where x_{r} is A/w(Til,). We don’t model ln(TR_{t}) because it is a unit root process. Both MA and ARMA models are univariate time series models, they don’t take into consideration the cointegration between the closing price and the technical range. To see if this cointegration can be used to improve technical range forecasting, we propose to use a vector error correction model (VECM). The VECM model is presented as follows
where It is a lag structure, T, is a p x 1 vector of variables and is integrated of order one, 1(1), p is a p x 1 vector of constants, and e_{f} is a p x 1 vector of white noise error terms. Гу is a p x p matrix that represents shortterm adjustments among variables across p equations at the /th lag. Ylj tTAT", ■ and ajl‘ T_{:}_ i are the vector autoregressive (VAR) components in first differences and errorcorrection components respectively. [I is a p x r matrix of cointegrating vectors, and a is a p x r matrix of speed of adjustment parameters. The cointegrating vector fi shows the longterm equilibrium relationship between the concerned variables while the adjustment factor a shows the speed of adjustment towards equilibrium in case there is any deviation. A larger a suggests a faster convergence toward longrun equilibrium in cases of shortrun deviations from the longrun equilibrium. In this chapter, T_{t} = (ln(C_{t}), ln{TR,))^{T}, where C, and 111, are respectively closing price and technical range. 8.2.2 Outofsample forecast evaluation To evaluate the outofsample forecasting accuracy, both mean absolute error (MAE) and root mean squared error (RAISE) are used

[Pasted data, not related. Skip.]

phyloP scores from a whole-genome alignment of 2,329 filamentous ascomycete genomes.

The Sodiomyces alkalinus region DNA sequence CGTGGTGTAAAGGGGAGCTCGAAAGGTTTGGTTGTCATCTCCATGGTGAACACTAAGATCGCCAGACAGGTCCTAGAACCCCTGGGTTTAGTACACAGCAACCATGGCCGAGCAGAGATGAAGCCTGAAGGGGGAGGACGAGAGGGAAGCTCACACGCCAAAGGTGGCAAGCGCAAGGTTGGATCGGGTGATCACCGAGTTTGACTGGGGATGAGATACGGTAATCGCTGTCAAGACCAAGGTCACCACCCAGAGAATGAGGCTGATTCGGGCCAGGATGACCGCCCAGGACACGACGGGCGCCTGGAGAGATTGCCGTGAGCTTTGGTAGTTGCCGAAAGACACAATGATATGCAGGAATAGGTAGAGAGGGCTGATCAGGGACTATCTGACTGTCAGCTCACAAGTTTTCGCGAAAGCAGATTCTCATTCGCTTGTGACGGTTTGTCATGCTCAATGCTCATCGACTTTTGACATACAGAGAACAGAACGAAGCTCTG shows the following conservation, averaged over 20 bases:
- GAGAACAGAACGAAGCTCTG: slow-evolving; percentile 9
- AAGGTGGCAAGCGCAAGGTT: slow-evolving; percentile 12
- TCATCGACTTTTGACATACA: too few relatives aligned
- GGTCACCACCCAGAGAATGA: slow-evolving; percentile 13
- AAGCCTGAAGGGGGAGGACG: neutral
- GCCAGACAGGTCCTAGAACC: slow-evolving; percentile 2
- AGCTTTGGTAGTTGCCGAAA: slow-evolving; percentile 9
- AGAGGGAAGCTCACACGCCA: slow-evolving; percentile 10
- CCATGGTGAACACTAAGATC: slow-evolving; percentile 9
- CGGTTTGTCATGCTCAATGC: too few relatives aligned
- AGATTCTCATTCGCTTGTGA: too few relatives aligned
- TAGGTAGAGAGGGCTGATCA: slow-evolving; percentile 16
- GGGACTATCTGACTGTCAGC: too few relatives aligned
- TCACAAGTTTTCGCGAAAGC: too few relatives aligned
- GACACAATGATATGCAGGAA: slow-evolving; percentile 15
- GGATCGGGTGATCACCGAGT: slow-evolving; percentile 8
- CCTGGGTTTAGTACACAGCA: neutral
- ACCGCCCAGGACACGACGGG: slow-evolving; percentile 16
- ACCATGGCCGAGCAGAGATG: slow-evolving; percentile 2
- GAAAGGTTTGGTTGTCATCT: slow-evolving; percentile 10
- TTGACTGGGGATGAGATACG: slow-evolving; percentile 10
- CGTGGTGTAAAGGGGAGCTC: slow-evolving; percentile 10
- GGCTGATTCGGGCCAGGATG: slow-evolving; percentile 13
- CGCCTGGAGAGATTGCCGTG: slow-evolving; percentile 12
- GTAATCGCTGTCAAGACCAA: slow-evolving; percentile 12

where X_{t} and XF,(Mj) are, respectively, the observations and forecasts reported by model i. Models that report smaller MAE (RAISE) are said to have better forecasts. To see if there is significant difference between two competing models for out ofsample forecasting, the DAI statistic (Diebold and Alariano, 1995) is used. Let the forecasting error of model i be
We test the superiority of model j over model i with a rtest of /Jjj coefficient in
where a positive estimate of j indicates support for model j. To further gain insight into the difference between two competing models, we follow the approach of Mincer and Zarnowitz (1969) in running the following regression:
A test of the unbiasedness of the predicted volatility can be performed by a joint test of a = 0 and b = 1. To determine the relative information content of two competing volatility models, we also run a forecast encompassing regression:
If model i dominates model j, then it is expected that b is statistically significant while c is not.